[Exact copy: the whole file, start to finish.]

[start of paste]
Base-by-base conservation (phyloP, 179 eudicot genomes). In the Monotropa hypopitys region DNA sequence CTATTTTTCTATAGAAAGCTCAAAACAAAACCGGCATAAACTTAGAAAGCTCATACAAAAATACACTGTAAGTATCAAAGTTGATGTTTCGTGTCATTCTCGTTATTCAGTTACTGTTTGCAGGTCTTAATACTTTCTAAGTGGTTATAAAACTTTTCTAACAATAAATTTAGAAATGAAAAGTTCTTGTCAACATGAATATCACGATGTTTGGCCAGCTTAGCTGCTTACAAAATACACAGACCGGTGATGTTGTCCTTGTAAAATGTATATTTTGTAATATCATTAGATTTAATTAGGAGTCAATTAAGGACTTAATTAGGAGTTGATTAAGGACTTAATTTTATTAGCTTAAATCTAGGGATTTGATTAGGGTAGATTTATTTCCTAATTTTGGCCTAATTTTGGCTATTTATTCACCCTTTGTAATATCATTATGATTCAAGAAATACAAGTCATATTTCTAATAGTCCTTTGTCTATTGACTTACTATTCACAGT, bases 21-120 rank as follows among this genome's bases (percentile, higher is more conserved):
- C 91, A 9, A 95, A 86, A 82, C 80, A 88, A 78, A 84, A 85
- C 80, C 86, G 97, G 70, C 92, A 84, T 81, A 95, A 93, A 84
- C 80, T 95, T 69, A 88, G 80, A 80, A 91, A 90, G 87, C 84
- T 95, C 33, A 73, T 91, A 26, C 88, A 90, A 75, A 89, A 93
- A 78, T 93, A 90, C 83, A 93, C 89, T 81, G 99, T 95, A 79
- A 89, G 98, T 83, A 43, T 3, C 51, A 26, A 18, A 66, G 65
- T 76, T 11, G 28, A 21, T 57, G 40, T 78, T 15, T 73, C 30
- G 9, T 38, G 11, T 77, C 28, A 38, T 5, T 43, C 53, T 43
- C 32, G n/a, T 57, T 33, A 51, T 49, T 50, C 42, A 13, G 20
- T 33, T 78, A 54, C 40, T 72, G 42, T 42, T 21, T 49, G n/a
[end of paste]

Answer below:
Base-by-base conservation (phyloP, 179 eudicot genomes). In the Monotropa hypopitys region DNA sequence CTATTTTTCTATAGAAAGCTCAAAACAAAACCGGCATAAACTTAGAAAGCTCATACAAAAATACACTGTAAGTATCAAAGTTGATGTTTCGTGTCATTCTCGTTATTCAGTTACTGTTTGCAGGTCTTAATACTTTCTAAGTGGTTATAAAACTTTTCTAACAATAAATTTAGAAATGAAAAGTTCTTGTCAACATGAATATCACGATGTTTGGCCAGCTTAGCTGCTTACAAAATACACAGACCGGTGATGTTGTCCTTGTAAAATGTATATTTTGTAATATCATTAGATTTAATTAGGAGTCAATTAAGGACTTAATTAGGAGTTGATTAAGGACTTAATTTTATTAGCTTAAATCTAGGGATTTGATTAGGGTAGATTTATTTCCTAATTTTGGCCTAATTTTGGCTATTTATTCACCCTTTGTAATATCATTATGATTCAAGAAATACAAGTCATATTTCTAATAGTCCTTTGTCTATTGACTTACTATTCACAGT, bases 21-120 rank as follows among this genome's bases (percentile, higher is more conserved):
- C 91, A 9, A 95, A 86, A 82, C 80, A 88, A 78, A 84, A 85
- C 80, C 86, G 97, G 70, C 92, A 84, T 81, A 95, A 93, A 84
- C 80, T 95, T 69, A 88, G 80, A 80, A 91, A 90, G 87, C 84
- T 95, C 33, A 73, T 91, A 26, C 88, A 90, A 75, A 89, A 93
- A 78, T 93, A 90, C 83, A 93, C 89, T 81, G 99, T 95, A 79
- A 89, G 98, T 83, A 43, T 3, C 51, A 26, A 18, A 66, G 65
- T 76, T 11, G 28, A 21, T 57, G 40, T 78, T 15, T 73, C 30
- G 9, T 38, G 11, T 77, C 28, A 38, T 5, T 43, C 53, T 43
- C 32, G n/a, T 57, T 33, A 51, T 49, T 50, C 42, A 13, G 20
- T 33, T 78, A 54, C 40, T 72, G 42, T 42, T 21, T 49, G n/a